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Compassion Focused Therapy (CFT)

Compassion-focused therapy (CFT) is a form of psychotherapy developed by Paul Gilbert for people struggling with shame and self-criticism. It is an integration of ideas concerning: Jungian archetypes; evolutionary approaches to human behavior, suffering, and growth; neuroscientific and cognitive-behavioral ideas about the way that people think and behave; and Buddhist philosophy concerning compassion and mindfulness (Gilbert, 2009, 2010, 2014). There is considerable evidence that developing self-compassion is associated with a wide range of benefits including the ability to build positive relationships, increased physical and mental well-being, or the ability to manage voices in psychosis. Read more
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CFT Compassion Formulation

Within CFT, two methods are commonly used for understanding a client’s difficulties. The threat-focused formulation takes a longitudinal approach, ... https://www.psychologytools.com/resource/cft-compassion-formulation/

Worksheet

Compassionate Thought Challenging Record

Thought challenging records are commonly used in CBT to help people to evaluate their negative automatic thoughts for accuracy and bias. This Compassi ... https://www.psychologytools.com/resource/compassionate-thought-challenging-record/

Worksheet

Motivational Systems (Emotional Regulation Systems)

At the heart of Compassion Focused Therapy (CFT) is an evolutionary model of human motivational systems. Developed by Paul Gilbert it is a helpful len ... https://www.psychologytools.com/resource/motivational-systems-emotional-regulation-systems/

Information Handout

Psychology Tools For Mindfulness Audio Collection

The Psychology Tools For Mindfulness Audio Collection is the perfect way to introduce your clients to the practice of mindfulness. Developed by a clin ... https://www.psychologytools.com/resource/psychology-tools-for-mindfulness-audio-collection/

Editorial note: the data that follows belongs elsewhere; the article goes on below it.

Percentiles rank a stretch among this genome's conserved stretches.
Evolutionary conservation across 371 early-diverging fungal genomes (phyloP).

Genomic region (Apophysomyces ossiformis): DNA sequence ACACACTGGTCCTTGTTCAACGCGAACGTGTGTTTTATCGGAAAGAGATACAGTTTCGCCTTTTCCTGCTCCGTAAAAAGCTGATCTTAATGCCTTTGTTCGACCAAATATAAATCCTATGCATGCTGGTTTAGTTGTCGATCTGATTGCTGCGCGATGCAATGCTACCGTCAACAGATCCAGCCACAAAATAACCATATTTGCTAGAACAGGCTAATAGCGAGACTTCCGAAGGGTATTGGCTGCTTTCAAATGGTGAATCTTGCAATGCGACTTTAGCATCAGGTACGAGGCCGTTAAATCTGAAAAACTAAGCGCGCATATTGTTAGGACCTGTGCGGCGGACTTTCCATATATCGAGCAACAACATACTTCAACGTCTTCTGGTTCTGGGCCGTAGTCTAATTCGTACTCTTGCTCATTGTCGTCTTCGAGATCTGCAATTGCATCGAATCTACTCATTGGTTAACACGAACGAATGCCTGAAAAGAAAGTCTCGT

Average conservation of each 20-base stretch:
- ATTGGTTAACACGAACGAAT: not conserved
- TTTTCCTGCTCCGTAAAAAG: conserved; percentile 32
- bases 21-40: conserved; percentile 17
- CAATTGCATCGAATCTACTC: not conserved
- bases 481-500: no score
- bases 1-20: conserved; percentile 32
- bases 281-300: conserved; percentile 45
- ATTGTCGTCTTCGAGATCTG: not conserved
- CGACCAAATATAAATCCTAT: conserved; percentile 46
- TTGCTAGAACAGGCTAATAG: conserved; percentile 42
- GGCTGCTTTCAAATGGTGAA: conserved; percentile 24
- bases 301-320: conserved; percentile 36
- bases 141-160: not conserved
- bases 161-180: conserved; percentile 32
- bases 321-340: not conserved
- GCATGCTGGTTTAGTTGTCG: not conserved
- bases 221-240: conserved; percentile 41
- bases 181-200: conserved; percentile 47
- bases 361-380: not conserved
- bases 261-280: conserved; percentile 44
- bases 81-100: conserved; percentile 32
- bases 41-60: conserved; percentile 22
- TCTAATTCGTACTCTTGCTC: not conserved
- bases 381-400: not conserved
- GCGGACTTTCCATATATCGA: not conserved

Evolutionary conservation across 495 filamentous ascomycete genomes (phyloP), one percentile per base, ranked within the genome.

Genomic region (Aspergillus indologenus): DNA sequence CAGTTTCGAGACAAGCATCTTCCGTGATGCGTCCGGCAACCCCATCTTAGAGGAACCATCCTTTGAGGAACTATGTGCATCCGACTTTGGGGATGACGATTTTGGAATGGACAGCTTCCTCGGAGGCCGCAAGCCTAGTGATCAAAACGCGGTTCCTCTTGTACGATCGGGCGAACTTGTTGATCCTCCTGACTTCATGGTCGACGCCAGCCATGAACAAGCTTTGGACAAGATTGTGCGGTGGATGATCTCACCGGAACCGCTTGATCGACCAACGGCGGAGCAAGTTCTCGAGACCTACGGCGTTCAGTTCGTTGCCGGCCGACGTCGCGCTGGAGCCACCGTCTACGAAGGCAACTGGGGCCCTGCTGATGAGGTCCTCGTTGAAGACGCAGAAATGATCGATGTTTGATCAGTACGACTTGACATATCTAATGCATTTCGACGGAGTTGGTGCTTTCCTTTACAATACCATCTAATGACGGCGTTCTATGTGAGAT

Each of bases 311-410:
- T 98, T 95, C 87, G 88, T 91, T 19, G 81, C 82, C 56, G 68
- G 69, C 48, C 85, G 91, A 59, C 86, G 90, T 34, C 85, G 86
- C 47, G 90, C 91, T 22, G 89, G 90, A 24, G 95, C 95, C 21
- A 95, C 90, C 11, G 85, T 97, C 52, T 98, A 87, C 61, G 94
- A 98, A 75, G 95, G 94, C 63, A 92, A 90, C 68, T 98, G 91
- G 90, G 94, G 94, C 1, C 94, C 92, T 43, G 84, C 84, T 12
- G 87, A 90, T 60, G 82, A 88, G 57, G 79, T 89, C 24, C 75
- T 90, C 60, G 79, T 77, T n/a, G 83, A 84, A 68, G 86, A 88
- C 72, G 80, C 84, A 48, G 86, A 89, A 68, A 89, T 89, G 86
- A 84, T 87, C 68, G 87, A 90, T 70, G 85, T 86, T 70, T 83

Audio Collection

What Is Compassion Focused Therapy (CFT)?

Compassion focused therapy (CFT) was developed to work with issues of shame and self-criticism. The CFT model complements and expands the traditional ... https://www.psychologytools.com/resource/what-is-compassion-focused-therapy-cft/

Information Handout

Case Conceptualization / Case Formulation

  • Formulation in Compassion Focused Therapy  download  archived copy
  • Training our minds in, with, and for compassion: an introduction to concepts and compassion-focused exercises download archived copy

Intervention

Treatment guides

  • Training our minds in, with, and for compassion: an introduction to concepts and compassion-focused exercises download archive.org
  • The ‘Compassionate Friend’ group: A 3 session group designed for use in a ward environment  download  archived copy
  • The ‘Compassionate Friend’ group facilitators manual  download

Exercises, Worksheets & Workbooks

Self-Help Programmes

Developing self-compassion

Presentations

  • Introducing compassion focused therapy | Paul Gilbert download archived copy
  • An introduction to compassion focused therapy and compassion focused ACT for anxiety and depression | Dennis Tirch & Laura Silberstein Tirch | 2016 download archived copy
  • Compassion focused therapy: Is compassion an antidote to shame and an effective phase in the treatment of complex PTSD? | Deborah Lee | 2017 download archived copy